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hawkperchedatriverfront 5 years, 2 months ago

convergent media literacy.....omg and what is this?

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Omegatron 5 years, 2 months ago

I apologize. In my opinion, virtual reality shouldn't be used to substitute real world classrooms. I grew up with technology and know it's limitations. All to often it fails, and fails spectacularly either through basic use or outside intervention. On the net it's usually the latter.I also don't like the non-human contact factor, I know someone who ruined his life not interacting in the real world. Has no problem socializing on the net, but when it actually comes to real world interaction... It's... P-E-O-P-L-E!

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gccs14r 5 years, 2 months ago

"Laptops and research on them is included in nearly every single college in the USA."At home, in the office, or at your favorite coffee shop, sure. In the classroom? No. You're supposed to be participating in class, not updating your MySpace page. And turn off your phone, too. You're not that important.

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notajayhawk 5 years, 2 months ago

"And news FLASH it is relevent NOW as well.. and Growing ever more popular as a Learnign and teaching tool. Furry or not Stacey is an educated Professor, who is reching to Children in anyway she can, that ALONE Makes her an amazing person and innovative in her own rite."Please tell me you're not one of the students. Please.***denneydance (Anonymous) says… "Second Life classrooms are the perfect place to meet today's student, the one who games, multi-tasks, and treats their cell phone as just another body part!"The real world might be a good place to explain to them that a cellphone, in actuality, is not a body part. Maybe they should teach anatomy in SL.*****"the remarkable facility in which folks from around the globe can get to know and appreciate each other"Just a thought, but how do you get to 'know' someone who's pretending to be a fox named Sage Duncan? I mean, you really do know that in reality she's human, don't you?

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headlessroland 5 years, 2 months ago

While I appreciate the sentiment behind trying to find new ways to reach students and explore a subject, my own experiences with SL as a teaching tool lead me to encourage others to avoid it. During our time trying to use it, the group was plagued with an assortment of technical issues, built-in limitations to the system (regarding the number of people allowed on an island), meetings often took longer and were less productive than if we had used another method, along with other problems.Halfway through the class, we finally gave up on SL and actually got some work done.

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EduSpptr 5 years, 2 months ago

"Boy, are those kids in for a shock when they get to the real world—which might be their next class. Some professors ban cell phones and laptops in their classrooms, because the focus should be on thinking, not on technology." First off are you like 92? Get with the times. Laptops and research on them is included in nearly every single college in the USA.. Grow up, or shrivel up and die already.."Second Life? That might have been interesting/relevant two years ago."And news FLASH it is relevent NOW as well.. and Growing ever more popular as a Learnign and teaching tool. Furry or not Stacey is an educated Professor, who is reching to Children in anyway she can, that ALONE Makes her an amazing person and innovative in her own rite."Wow, a class taught by a furry. What astounding advances technology is affording us. And 1400 to create a classroom - my tuition dollars are going towards creating a freaking second life classroom? Why don't they just meet on AIM and share URLs to art, jesus."You my sad little friend are just slow... the point of telling you it is only 1400 to get a sim, and start an island for virtual classes, is to LESSEN your tuition costs, moron.. If eventually it costs only 1400 plus salery.. umm , ill talk slow for ya... Less cost for you.. dummy. Im not an educator, or academic. Im a mother of two, 13 and 8. and When my girls get to college, I will be glad, and take comfort that this will be an option for them.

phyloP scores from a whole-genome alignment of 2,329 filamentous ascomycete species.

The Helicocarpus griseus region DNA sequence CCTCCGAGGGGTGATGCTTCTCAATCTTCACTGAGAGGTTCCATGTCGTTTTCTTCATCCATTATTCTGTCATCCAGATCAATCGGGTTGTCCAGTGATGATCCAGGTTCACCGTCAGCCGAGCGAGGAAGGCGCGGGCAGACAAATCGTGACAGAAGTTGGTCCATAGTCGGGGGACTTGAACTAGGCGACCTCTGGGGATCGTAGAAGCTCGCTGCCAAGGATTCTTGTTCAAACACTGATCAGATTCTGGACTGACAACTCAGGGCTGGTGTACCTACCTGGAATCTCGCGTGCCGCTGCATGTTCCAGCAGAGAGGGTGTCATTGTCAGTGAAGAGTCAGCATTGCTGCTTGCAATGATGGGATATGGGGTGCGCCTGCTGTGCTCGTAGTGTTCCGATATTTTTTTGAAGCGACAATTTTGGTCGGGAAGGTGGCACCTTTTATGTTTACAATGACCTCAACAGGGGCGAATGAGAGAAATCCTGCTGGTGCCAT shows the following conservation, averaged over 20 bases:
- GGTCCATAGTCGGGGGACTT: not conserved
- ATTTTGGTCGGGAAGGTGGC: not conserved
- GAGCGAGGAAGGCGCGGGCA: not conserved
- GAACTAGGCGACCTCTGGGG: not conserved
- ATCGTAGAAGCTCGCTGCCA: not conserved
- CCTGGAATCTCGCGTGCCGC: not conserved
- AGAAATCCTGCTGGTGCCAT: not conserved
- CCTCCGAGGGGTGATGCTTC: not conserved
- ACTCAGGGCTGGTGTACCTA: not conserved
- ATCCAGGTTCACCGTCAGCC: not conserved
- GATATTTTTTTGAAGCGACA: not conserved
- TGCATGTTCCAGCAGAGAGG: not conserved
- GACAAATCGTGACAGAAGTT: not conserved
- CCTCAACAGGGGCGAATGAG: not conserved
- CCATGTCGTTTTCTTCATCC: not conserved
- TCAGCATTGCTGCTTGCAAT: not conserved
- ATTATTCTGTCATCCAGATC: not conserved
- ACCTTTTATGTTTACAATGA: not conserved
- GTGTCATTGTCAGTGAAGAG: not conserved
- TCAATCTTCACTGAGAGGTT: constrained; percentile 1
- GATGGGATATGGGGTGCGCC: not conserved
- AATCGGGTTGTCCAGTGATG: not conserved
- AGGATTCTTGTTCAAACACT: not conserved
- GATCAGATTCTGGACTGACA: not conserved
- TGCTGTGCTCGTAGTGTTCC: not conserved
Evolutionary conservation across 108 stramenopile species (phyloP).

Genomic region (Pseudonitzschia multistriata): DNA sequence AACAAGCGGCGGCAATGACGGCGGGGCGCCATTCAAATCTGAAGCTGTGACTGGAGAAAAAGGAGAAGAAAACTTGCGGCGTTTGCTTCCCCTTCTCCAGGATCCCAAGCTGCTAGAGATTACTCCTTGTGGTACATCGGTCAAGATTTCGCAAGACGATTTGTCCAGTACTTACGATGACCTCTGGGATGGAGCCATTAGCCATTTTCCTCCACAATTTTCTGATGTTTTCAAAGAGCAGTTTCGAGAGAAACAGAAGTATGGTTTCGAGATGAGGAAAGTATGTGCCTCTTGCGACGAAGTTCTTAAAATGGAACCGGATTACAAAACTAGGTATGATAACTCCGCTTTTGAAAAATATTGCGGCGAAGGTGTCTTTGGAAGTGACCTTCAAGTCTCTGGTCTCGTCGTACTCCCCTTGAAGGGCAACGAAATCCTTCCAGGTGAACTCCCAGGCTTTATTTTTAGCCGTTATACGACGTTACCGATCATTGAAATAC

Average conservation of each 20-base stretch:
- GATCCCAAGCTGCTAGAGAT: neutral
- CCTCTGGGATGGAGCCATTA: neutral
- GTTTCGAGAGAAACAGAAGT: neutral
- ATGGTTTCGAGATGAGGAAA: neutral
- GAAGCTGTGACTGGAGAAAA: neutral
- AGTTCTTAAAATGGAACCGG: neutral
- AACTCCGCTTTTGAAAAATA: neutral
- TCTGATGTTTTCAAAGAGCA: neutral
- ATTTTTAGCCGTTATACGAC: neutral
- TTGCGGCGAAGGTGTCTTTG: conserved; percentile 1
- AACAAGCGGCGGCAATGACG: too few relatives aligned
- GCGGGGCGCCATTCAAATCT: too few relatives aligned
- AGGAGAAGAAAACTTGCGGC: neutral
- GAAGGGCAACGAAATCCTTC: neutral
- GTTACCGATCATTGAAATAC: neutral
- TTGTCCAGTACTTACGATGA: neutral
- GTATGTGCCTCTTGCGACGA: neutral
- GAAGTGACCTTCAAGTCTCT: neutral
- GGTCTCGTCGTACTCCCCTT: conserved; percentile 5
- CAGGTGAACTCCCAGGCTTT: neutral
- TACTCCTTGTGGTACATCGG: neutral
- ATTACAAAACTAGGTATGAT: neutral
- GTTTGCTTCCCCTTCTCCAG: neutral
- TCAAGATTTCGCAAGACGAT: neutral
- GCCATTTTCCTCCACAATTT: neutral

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reynardine 5 years, 2 months ago

Hello Everyone!Thank you for the wonderful spirited debate about convergent media, technology and virtual worlds. The diversity of opinions is very wide and I’ll be sharing your feedback with students as we look at convergent media literacy and the ever growing digital divide. Thanks again for your comments. Greatly appreciated!Stacey Fox

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hawkperchedatriverfront 5 years, 2 months ago

Whats the big dea. I had a prof at another college we called the Lone Wolf. He wore a necktie with a wolf leaning against a tree. The guy over 40 years ago tried to explain DNA to us and told how it would become very important.He was ahead of his time .He was a Sage and no fantasy involved.

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gccs14r 5 years, 2 months ago